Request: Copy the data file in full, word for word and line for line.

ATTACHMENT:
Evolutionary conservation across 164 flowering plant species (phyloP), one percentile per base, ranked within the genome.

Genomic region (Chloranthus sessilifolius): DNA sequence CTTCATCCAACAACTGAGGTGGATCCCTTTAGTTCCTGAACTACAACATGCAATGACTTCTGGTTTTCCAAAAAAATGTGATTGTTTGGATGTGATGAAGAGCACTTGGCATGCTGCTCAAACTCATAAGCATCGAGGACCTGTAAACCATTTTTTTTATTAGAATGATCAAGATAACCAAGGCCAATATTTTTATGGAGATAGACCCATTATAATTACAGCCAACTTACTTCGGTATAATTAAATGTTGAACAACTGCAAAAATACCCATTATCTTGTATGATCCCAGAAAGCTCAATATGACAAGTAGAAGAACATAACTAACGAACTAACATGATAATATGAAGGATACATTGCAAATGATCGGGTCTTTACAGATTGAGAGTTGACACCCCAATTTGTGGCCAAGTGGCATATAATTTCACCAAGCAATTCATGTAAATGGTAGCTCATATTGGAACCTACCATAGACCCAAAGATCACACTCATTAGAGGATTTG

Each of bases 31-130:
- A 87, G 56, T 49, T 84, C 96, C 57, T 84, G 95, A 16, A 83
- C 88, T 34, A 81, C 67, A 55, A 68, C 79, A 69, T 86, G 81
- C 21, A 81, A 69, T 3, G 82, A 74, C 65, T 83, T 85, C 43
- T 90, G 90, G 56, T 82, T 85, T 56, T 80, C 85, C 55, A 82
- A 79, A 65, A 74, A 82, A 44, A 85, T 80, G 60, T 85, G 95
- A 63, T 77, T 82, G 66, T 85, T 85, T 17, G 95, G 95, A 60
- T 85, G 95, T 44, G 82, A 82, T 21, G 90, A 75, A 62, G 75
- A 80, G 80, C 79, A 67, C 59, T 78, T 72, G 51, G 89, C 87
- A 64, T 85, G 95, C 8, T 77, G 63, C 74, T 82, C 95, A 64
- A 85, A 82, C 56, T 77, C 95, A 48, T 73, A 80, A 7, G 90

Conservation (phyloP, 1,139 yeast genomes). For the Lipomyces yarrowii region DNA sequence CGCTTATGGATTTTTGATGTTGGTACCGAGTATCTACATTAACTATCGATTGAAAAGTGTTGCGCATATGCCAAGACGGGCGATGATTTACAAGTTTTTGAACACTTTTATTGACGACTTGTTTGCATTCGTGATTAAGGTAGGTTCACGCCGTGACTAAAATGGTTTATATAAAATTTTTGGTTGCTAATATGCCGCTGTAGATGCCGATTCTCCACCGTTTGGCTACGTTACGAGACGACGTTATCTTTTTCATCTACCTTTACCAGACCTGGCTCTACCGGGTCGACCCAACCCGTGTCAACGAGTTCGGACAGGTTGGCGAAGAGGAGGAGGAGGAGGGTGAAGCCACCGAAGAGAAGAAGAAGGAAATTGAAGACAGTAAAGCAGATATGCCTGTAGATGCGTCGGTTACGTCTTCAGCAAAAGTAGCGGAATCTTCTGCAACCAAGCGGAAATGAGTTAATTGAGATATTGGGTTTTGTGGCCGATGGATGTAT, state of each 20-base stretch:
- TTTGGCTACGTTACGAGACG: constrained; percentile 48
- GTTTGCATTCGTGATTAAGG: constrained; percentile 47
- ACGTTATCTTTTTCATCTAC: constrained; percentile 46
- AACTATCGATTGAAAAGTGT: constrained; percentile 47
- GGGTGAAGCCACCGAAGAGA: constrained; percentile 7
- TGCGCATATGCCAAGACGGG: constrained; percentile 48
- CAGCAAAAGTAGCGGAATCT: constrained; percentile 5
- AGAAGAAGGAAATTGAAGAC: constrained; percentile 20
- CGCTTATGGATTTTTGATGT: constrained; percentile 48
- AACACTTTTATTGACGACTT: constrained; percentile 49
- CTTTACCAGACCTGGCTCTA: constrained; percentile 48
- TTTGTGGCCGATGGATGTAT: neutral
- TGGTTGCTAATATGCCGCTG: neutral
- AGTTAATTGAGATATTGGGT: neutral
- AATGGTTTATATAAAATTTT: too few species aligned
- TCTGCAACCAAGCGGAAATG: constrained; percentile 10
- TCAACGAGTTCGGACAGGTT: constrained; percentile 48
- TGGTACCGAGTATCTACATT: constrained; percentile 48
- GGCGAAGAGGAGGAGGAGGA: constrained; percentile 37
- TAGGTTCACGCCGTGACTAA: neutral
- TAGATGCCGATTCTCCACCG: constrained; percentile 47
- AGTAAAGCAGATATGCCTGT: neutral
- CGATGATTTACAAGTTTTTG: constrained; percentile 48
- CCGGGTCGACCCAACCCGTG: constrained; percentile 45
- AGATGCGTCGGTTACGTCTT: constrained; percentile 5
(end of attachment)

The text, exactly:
Evolutionary conservation across 164 flowering plant species (phyloP), one percentile per base, ranked within the genome.

Genomic region (Chloranthus sessilifolius): DNA sequence CTTCATCCAACAACTGAGGTGGATCCCTTTAGTTCCTGAACTACAACATGCAATGACTTCTGGTTTTCCAAAAAAATGTGATTGTTTGGATGTGATGAAGAGCACTTGGCATGCTGCTCAAACTCATAAGCATCGAGGACCTGTAAACCATTTTTTTTATTAGAATGATCAAGATAACCAAGGCCAATATTTTTATGGAGATAGACCCATTATAATTACAGCCAACTTACTTCGGTATAATTAAATGTTGAACAACTGCAAAAATACCCATTATCTTGTATGATCCCAGAAAGCTCAATATGACAAGTAGAAGAACATAACTAACGAACTAACATGATAATATGAAGGATACATTGCAAATGATCGGGTCTTTACAGATTGAGAGTTGACACCCCAATTTGTGGCCAAGTGGCATATAATTTCACCAAGCAATTCATGTAAATGGTAGCTCATATTGGAACCTACCATAGACCCAAAGATCACACTCATTAGAGGATTTG

Each of bases 31-130:
- A 87, G 56, T 49, T 84, C 96, C 57, T 84, G 95, A 16, A 83
- C 88, T 34, A 81, C 67, A 55, A 68, C 79, A 69, T 86, G 81
- C 21, A 81, A 69, T 3, G 82, A 74, C 65, T 83, T 85, C 43
- T 90, G 90, G 56, T 82, T 85, T 56, T 80, C 85, C 55, A 82
- A 79, A 65, A 74, A 82, A 44, A 85, T 80, G 60, T 85, G 95
- A 63, T 77, T 82, G 66, T 85, T 85, T 17, G 95, G 95, A 60
- T 85, G 95, T 44, G 82, A 82, T 21, G 90, A 75, A 62, G 75
- A 80, G 80, C 79, A 67, C 59, T 78, T 72, G 51, G 89, C 87
- A 64, T 85, G 95, C 8, T 77, G 63, C 74, T 82, C 95, A 64
- A 85, A 82, C 56, T 77, C 95, A 48, T 73, A 80, A 7, G 90

Conservation (phyloP, 1,139 yeast genomes). For the Lipomyces yarrowii region DNA sequence CGCTTATGGATTTTTGATGTTGGTACCGAGTATCTACATTAACTATCGATTGAAAAGTGTTGCGCATATGCCAAGACGGGCGATGATTTACAAGTTTTTGAACACTTTTATTGACGACTTGTTTGCATTCGTGATTAAGGTAGGTTCACGCCGTGACTAAAATGGTTTATATAAAATTTTTGGTTGCTAATATGCCGCTGTAGATGCCGATTCTCCACCGTTTGGCTACGTTACGAGACGACGTTATCTTTTTCATCTACCTTTACCAGACCTGGCTCTACCGGGTCGACCCAACCCGTGTCAACGAGTTCGGACAGGTTGGCGAAGAGGAGGAGGAGGAGGGTGAAGCCACCGAAGAGAAGAAGAAGGAAATTGAAGACAGTAAAGCAGATATGCCTGTAGATGCGTCGGTTACGTCTTCAGCAAAAGTAGCGGAATCTTCTGCAACCAAGCGGAAATGAGTTAATTGAGATATTGGGTTTTGTGGCCGATGGATGTAT, state of each 20-base stretch:
- TTTGGCTACGTTACGAGACG: constrained; percentile 48
- GTTTGCATTCGTGATTAAGG: constrained; percentile 47
- ACGTTATCTTTTTCATCTAC: constrained; percentile 46
- AACTATCGATTGAAAAGTGT: constrained; percentile 47
- GGGTGAAGCCACCGAAGAGA: constrained; percentile 7
- TGCGCATATGCCAAGACGGG: constrained; percentile 48
- CAGCAAAAGTAGCGGAATCT: constrained; percentile 5
- AGAAGAAGGAAATTGAAGAC: constrained; percentile 20
- CGCTTATGGATTTTTGATGT: constrained; percentile 48
- AACACTTTTATTGACGACTT: constrained; percentile 49
- CTTTACCAGACCTGGCTCTA: constrained; percentile 48
- TTTGTGGCCGATGGATGTAT: neutral
- TGGTTGCTAATATGCCGCTG: neutral
- AGTTAATTGAGATATTGGGT: neutral
- AATGGTTTATATAAAATTTT: too few species aligned
- TCTGCAACCAAGCGGAAATG: constrained; percentile 10
- TCAACGAGTTCGGACAGGTT: constrained; percentile 48
- TGGTACCGAGTATCTACATT: constrained; percentile 48
- GGCGAAGAGGAGGAGGAGGA: constrained; percentile 37
- TAGGTTCACGCCGTGACTAA: neutral
- TAGATGCCGATTCTCCACCG: constrained; percentile 47
- AGTAAAGCAGATATGCCTGT: neutral
- CGATGATTTACAAGTTTTTG: constrained; percentile 48
- CCGGGTCGACCCAACCCGTG: constrained; percentile 45
- AGATGCGTCGGTTACGTCTT: constrained; percentile 5